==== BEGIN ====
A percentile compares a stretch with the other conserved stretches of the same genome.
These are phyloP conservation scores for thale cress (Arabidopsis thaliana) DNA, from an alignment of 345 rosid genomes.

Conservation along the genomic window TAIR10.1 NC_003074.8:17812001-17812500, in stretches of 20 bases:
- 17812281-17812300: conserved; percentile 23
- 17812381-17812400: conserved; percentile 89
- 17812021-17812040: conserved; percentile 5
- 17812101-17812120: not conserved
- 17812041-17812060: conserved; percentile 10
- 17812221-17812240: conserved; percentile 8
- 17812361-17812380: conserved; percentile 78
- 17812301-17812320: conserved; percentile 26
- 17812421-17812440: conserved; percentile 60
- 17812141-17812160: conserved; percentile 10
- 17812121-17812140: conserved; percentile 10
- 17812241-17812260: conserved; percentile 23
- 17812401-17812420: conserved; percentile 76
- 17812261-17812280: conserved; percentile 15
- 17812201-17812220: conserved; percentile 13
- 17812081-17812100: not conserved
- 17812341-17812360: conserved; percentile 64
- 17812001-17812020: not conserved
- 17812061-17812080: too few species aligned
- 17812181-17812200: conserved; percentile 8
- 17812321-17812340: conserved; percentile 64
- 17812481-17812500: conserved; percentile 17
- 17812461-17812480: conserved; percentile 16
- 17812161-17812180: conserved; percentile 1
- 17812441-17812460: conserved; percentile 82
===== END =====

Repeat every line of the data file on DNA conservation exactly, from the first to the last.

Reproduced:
A percentile compares a stretch with the other conserved stretches of the same genome.
These are phyloP conservation scores for thale cress (Arabidopsis thaliana) DNA, from an alignment of 345 rosid genomes.

Conservation along the genomic window TAIR10.1 NC_003074.8:17812001-17812500, in stretches of 20 bases:
- 17812281-17812300: conserved; percentile 23
- 17812381-17812400: conserved; percentile 89
- 17812021-17812040: conserved; percentile 5
- 17812101-17812120: not conserved
- 17812041-17812060: conserved; percentile 10
- 17812221-17812240: conserved; percentile 8
- 17812361-17812380: conserved; percentile 78
- 17812301-17812320: conserved; percentile 26
- 17812421-17812440: conserved; percentile 60
- 17812141-17812160: conserved; percentile 10
- 17812121-17812140: conserved; percentile 10
- 17812241-17812260: conserved; percentile 23
- 17812401-17812420: conserved; percentile 76
- 17812261-17812280: conserved; percentile 15
- 17812201-17812220: conserved; percentile 13
- 17812081-17812100: not conserved
- 17812341-17812360: conserved; percentile 64
- 17812001-17812020: not conserved
- 17812061-17812080: too few species aligned
- 17812181-17812200: conserved; percentile 8
- 17812321-17812340: conserved; percentile 64
- 17812481-17812500: conserved; percentile 17
- 17812461-17812480: conserved; percentile 16
- 17812161-17812180: conserved; percentile 1
- 17812441-17812460: conserved; percentile 82